Washington Post's Scores

For 7,938 reviews, this publication has graded:
  • 47% higher than the average critic
  • 2% same as the average critic
  • 51% lower than the average critic
On average, this publication grades 3.8 points lower than other critics. (0-100 point scale)
Average Movie review score: 59
Highest review score: 100 Under the Sand
Lowest review score: 0 Orphan
Score distribution:
7938 movie reviews
  1. Even at its most daft and infectiously ditzy, Mistress America is a sharp, aware and surpassingly kind portrait of the agony and ecstasy of becoming yourself.
  2. The most eloquent and exacting vision of the war to date... Inspired with technique rather than overblown with it, Kubrick, the filmmaker's filmmaker, lays one on you.
  3. A story that rips fleshy holes through your heart.
  4. Something to treasure: a thriller whose style, structure and rhythms are so integrated with the story, you cannot separate them.
  5. Insanely brilliant.
  6. You know a filmmaker is in supreme command of her medium when what she creates feels less like a movie than a candid glimpse of ongoing lives that will continue to play out long after the lights have come on.
  7. Coppola brilliantly conjures the young queen's insular world, in which she was both isolated and claustrophobically scrutinized.
  8. A sequel that eclipses the original. The toys are back with even more hilarious vengeance. The story's twice as inventive as its predecessor.
  9. Vallée, working with a lean, lively script by Craig Borten and Melisa Wallack, neatly avoids excess, letting Woodroof’s terrific yarn stand on its own and getting out of the way of his extraordinary actors, who channel the story without condescension or manipulative cheats.
  10. To watch "Lives" is not just to enjoy a fabulously constructed timepiece; it's to appreciate a deft cautionary tale.
  11. This bracing movie...gets off to a spirited start and rarely lets up, sharing with viewers a little-known chapter of history as inspiring as it is intriguing.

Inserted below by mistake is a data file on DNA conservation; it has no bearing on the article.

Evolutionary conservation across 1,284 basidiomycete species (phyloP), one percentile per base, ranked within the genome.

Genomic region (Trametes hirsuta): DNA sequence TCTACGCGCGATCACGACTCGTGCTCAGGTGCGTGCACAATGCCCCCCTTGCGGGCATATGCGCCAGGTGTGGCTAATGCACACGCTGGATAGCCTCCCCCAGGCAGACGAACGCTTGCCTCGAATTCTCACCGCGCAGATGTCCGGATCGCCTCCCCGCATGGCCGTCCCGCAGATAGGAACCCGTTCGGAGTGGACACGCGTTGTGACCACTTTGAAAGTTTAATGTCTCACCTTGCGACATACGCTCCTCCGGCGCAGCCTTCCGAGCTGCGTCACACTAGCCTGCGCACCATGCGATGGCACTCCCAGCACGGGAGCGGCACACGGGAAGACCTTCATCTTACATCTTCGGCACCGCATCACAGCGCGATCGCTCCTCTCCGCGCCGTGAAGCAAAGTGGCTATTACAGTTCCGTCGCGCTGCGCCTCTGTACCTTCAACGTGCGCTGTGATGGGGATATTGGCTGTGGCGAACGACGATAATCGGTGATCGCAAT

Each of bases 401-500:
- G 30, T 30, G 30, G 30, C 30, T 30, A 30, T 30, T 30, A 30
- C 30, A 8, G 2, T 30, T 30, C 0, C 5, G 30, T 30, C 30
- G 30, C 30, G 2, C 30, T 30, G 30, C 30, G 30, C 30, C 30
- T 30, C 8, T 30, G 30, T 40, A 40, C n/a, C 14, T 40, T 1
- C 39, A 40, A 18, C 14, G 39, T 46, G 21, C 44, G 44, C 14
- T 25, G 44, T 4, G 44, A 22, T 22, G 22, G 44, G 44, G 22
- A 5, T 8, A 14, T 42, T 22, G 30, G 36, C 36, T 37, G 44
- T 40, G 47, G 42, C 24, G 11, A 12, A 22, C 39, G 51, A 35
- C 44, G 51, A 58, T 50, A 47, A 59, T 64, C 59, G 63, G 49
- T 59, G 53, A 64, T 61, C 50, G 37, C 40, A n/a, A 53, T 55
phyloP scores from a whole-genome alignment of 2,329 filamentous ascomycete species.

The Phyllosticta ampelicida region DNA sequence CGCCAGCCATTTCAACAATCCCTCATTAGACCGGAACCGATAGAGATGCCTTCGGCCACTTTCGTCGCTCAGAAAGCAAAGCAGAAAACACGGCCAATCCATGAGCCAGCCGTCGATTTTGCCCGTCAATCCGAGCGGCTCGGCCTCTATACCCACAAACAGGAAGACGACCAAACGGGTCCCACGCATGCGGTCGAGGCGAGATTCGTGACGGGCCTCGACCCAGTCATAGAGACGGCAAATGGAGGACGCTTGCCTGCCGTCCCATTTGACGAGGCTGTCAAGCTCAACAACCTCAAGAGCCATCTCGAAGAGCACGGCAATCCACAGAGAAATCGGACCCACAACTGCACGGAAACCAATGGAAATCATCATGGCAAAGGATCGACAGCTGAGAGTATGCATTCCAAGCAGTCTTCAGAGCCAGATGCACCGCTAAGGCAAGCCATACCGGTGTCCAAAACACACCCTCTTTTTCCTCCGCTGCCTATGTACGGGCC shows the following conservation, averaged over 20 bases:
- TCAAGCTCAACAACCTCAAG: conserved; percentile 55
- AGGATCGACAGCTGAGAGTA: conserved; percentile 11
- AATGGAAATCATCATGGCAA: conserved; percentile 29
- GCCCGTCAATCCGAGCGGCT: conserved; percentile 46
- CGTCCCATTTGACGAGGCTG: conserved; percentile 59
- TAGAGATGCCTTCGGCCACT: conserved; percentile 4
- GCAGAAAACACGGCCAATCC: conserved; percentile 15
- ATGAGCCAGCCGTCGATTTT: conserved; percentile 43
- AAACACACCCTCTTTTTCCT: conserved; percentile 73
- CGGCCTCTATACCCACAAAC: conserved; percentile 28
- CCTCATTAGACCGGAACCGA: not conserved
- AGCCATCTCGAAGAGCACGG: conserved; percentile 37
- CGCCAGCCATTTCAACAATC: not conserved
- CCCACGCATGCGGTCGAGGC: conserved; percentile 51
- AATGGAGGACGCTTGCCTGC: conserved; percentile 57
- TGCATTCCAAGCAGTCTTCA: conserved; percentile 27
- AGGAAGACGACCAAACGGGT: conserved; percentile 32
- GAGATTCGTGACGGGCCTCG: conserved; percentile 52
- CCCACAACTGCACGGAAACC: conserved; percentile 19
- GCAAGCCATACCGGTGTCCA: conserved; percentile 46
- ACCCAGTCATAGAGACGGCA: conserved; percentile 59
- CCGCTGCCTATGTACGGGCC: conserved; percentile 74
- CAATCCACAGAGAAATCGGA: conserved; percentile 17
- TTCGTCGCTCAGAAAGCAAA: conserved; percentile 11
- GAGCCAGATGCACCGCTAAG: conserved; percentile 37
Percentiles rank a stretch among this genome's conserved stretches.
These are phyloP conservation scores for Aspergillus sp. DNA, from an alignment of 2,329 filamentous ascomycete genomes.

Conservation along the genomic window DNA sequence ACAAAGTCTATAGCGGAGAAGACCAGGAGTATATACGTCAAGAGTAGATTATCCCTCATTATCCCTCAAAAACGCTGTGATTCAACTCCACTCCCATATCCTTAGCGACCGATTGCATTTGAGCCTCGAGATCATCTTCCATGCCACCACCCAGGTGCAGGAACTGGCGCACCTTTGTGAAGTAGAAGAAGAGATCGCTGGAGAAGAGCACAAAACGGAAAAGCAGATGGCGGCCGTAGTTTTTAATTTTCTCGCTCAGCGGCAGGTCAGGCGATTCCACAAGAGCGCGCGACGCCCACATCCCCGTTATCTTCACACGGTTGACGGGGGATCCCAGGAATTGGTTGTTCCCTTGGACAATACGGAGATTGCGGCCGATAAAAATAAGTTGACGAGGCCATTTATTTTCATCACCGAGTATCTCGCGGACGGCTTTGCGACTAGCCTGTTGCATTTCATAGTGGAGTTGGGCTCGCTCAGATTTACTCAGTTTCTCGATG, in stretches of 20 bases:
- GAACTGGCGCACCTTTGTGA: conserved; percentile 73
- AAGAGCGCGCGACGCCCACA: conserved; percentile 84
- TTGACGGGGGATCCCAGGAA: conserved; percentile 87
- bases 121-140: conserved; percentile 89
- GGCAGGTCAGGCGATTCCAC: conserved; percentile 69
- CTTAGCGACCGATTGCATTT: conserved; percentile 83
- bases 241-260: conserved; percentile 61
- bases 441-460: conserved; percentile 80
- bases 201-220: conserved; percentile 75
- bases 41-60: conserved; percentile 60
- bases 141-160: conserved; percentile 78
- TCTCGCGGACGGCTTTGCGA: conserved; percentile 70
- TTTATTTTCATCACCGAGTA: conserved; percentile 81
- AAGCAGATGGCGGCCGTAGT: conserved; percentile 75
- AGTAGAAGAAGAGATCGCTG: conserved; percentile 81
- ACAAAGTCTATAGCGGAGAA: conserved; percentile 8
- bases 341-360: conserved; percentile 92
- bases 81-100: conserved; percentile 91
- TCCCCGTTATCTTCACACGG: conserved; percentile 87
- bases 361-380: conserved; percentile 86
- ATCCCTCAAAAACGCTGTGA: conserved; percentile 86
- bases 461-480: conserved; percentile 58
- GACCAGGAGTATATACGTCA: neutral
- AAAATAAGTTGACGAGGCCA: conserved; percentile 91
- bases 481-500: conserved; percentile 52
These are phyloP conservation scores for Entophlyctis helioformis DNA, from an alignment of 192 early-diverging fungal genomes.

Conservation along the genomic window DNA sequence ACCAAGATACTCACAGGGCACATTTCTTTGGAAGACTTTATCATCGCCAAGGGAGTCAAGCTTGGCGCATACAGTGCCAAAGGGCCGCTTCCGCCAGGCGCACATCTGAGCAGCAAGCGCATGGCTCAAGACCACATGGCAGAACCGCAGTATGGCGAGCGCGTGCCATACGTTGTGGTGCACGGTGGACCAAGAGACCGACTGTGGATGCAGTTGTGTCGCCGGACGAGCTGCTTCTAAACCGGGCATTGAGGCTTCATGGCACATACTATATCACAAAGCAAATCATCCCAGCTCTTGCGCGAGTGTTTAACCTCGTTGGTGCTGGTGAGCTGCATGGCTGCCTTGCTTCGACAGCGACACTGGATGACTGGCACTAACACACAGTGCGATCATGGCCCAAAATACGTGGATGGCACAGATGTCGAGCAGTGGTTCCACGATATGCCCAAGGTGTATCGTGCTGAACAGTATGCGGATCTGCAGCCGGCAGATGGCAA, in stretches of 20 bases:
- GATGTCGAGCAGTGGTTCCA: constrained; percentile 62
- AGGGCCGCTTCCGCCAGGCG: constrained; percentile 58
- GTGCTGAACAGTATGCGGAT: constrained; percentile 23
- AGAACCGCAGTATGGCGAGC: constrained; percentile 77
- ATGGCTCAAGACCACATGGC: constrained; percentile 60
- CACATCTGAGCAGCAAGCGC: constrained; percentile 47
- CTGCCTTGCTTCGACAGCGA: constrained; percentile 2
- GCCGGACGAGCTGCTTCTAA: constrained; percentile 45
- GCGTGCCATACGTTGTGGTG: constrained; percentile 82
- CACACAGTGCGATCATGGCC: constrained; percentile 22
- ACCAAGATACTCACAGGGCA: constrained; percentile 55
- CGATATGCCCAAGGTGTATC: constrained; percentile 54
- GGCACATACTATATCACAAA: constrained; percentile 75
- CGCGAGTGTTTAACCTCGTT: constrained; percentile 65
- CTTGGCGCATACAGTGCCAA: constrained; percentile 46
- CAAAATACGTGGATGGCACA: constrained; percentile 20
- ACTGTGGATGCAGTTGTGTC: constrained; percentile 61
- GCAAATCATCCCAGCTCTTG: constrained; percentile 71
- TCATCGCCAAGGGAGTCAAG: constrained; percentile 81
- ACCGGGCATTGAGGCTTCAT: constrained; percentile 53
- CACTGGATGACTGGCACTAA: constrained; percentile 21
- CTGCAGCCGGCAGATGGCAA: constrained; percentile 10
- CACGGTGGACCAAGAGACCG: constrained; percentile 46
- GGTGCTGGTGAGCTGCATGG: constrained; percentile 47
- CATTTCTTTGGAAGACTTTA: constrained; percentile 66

12. Won't break your heart -- it will make it soar.
  13. A small masterpiece of a documentary that takes us into the heart of a complex darkness.
  14. Taut, unsettling, haunting and powerful.
  15. It's the best sports documentary since "Hoop Dreams," a great piece of work."
  16. An instant slapstick classic from Disney and Steven Spielberg. Already, it's a hare's breadth away from legend. [22 June 1988]
  17. Captain Phillips is such an impressive dramatic achievement that it comes as a shock when it gets even better, during a devastating final scene in which Hanks single-handedly dismantles Hollywood notions of macho heroism in one shattering, virtually wordless sequence.
  18. Merchant and Ivory have regathered many of the cast and crew from their earlier films to work on this reproduction to exquisite effect.
  19. Misanthropic, cruel, hostile, corrupt, blasphemous and basically pretty evil. I loved it.
  20. A great American picture, full of incredible images and lasting moments.
  21. Inherent Vice unfolds so organically, so gracefully and with such humanistic grace notes that even at its most preposterous, viewers will find themselves nodding along, sharing the buzz the filmmaker has so skillfully created.
  22. It’s a richly engrossing drama, so long as you understand that it’s aiming for the head, not the gut.
  23. With its spectacular scenery, stupefying effects and epic scope, is a dream come true.
  24. An exhilarating, often mind-blowing history of surfing.
  25. In some ways Soderbergh does a much better job than Tarantino. He handles the time shifts more adroitly, always keeping us on track; he goes easy on the violence, and when he does unleash it, it's short, fast and ugly.
  26. This cinematic Macbeth possesses a terrible beauty, evoking fear, sadness, awe and confusion. Presented with the aesthetic of a dark comic book, it’s also a mournful masterpiece, rendering Shakespeare’s spectacle with all the sorrow and majesty that it deserves.
  27. In providing audiences a chance to bear witness to unspeakable suffering as well as dazzling defiance and human dignity, Sissako has created a film that’s a privilege to watch.
  28. Captain Fantastic leaves viewers with the cheering, deeply affecting image of a dad whose superpowers lie in simply doing the best that he can.
  29. Rich Hill doesn’t just make you feel like you know these boys; it makes you care about them.
  30. You know you're in the hands of a superbly gifted filmmaker when he can pull off a talking dog.

Top Trailers